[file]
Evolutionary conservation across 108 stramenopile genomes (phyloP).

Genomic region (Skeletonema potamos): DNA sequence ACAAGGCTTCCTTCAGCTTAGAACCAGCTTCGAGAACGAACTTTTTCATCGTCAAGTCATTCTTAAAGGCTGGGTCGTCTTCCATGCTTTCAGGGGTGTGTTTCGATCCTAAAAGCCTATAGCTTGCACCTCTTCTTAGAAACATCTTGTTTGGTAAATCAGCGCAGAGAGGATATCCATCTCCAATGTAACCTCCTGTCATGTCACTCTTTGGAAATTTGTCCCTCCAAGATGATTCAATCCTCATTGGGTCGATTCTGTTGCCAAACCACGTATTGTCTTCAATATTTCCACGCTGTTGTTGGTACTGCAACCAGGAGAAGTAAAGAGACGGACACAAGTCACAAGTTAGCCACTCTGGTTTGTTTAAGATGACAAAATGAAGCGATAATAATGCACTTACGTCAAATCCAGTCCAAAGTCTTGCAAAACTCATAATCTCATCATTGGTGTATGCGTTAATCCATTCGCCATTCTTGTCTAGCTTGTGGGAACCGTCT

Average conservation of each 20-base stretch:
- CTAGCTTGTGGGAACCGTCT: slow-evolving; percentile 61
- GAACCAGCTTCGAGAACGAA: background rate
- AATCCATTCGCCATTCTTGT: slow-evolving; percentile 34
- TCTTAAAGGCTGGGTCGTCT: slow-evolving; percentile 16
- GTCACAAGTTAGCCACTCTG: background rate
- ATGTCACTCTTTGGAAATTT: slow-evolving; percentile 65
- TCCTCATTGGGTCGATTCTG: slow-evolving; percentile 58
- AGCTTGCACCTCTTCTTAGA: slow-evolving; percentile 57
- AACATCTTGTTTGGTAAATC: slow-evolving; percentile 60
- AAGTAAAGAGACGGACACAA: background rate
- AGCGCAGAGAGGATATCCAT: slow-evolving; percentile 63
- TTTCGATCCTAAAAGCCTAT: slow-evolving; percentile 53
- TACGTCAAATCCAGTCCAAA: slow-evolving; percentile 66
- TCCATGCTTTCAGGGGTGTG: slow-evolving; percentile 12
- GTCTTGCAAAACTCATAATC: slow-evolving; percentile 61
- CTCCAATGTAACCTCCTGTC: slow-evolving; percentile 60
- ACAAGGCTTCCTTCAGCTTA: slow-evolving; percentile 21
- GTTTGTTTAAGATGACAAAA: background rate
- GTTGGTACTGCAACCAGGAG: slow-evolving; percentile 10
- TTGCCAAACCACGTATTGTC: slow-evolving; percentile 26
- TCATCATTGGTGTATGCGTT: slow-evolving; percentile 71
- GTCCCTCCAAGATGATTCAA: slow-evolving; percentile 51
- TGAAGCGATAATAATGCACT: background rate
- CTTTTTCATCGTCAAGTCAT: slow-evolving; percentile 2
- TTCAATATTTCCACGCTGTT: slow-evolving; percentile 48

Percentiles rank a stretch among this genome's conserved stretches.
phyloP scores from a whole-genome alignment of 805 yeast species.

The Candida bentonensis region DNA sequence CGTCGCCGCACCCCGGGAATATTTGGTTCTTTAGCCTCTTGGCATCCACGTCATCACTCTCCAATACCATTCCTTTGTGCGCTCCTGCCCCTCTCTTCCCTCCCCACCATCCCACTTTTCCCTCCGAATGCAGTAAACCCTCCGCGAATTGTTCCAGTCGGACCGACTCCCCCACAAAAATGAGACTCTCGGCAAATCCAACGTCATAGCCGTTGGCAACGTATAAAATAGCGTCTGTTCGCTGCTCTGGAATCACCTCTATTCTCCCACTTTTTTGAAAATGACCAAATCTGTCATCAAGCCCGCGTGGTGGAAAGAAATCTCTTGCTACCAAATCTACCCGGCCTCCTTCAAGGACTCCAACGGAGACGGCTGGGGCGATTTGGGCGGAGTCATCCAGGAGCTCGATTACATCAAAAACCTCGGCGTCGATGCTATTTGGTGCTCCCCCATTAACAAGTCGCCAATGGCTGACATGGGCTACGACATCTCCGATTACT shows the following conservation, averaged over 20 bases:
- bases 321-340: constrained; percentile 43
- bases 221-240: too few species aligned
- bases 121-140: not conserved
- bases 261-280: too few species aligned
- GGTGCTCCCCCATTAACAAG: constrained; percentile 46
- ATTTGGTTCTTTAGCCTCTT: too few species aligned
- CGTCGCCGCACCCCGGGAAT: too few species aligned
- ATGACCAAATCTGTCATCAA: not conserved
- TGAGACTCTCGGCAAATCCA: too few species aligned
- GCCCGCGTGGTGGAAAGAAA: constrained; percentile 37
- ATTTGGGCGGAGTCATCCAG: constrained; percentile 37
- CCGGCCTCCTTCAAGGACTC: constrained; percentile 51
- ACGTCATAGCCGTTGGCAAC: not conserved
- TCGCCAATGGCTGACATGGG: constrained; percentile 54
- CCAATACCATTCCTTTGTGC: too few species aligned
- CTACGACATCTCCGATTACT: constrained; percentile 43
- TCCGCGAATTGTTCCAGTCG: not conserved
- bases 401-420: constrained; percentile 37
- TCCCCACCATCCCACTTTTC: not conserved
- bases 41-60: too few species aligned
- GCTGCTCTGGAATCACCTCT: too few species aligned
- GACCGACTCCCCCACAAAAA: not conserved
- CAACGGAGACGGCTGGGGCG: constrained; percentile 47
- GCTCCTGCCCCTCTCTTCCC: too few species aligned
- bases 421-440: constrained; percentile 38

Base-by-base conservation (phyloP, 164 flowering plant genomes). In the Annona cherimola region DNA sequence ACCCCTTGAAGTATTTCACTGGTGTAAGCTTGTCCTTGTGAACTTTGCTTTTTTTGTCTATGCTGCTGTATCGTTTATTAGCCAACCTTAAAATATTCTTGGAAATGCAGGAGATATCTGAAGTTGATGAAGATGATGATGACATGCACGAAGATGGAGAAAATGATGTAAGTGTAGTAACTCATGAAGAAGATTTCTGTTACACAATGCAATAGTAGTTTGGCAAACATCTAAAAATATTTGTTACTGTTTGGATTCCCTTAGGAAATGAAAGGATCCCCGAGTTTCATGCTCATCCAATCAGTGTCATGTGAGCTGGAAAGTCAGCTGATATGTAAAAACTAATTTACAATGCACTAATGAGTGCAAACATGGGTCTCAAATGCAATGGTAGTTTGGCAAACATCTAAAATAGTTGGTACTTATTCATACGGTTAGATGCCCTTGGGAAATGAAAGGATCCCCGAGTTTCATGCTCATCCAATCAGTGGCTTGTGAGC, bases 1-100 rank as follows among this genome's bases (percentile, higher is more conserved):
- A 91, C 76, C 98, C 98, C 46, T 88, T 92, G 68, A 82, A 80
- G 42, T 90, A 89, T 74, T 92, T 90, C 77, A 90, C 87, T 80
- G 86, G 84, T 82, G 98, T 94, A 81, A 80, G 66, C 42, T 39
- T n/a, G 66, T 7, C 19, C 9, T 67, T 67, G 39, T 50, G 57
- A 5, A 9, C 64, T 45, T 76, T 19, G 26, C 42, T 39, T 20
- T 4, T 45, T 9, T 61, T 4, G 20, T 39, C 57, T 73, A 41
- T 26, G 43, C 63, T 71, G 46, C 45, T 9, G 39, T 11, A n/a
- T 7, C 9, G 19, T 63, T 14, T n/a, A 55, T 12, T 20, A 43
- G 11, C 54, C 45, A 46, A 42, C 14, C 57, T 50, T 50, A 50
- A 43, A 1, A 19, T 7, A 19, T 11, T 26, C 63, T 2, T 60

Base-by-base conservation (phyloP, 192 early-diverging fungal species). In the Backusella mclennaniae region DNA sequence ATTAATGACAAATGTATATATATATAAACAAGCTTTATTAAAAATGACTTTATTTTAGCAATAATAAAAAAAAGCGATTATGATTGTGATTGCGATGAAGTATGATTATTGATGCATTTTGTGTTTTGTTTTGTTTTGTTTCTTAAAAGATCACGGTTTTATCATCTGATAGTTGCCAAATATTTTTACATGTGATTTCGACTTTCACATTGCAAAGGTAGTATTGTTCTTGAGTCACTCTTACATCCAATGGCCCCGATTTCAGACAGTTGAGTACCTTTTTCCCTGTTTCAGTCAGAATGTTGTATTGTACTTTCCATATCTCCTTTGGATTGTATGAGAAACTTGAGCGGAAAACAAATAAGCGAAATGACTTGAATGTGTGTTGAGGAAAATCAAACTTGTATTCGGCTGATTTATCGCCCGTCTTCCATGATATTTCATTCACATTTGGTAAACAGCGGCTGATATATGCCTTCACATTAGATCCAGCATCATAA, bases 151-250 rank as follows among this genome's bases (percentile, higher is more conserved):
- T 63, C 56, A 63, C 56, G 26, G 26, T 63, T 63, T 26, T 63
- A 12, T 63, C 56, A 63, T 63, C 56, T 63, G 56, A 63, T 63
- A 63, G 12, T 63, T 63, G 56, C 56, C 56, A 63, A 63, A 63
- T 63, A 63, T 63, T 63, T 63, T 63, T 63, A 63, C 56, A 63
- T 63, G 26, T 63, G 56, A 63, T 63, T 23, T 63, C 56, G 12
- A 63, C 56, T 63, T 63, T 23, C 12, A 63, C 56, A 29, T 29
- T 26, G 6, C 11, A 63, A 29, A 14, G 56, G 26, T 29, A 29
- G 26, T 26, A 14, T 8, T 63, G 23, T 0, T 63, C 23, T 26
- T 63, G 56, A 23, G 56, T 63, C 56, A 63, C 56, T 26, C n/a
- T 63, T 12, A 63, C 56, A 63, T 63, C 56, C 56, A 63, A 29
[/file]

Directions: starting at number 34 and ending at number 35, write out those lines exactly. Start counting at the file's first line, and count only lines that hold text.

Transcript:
- bases 121-140: not conserved
- bases 261-280: too few species aligned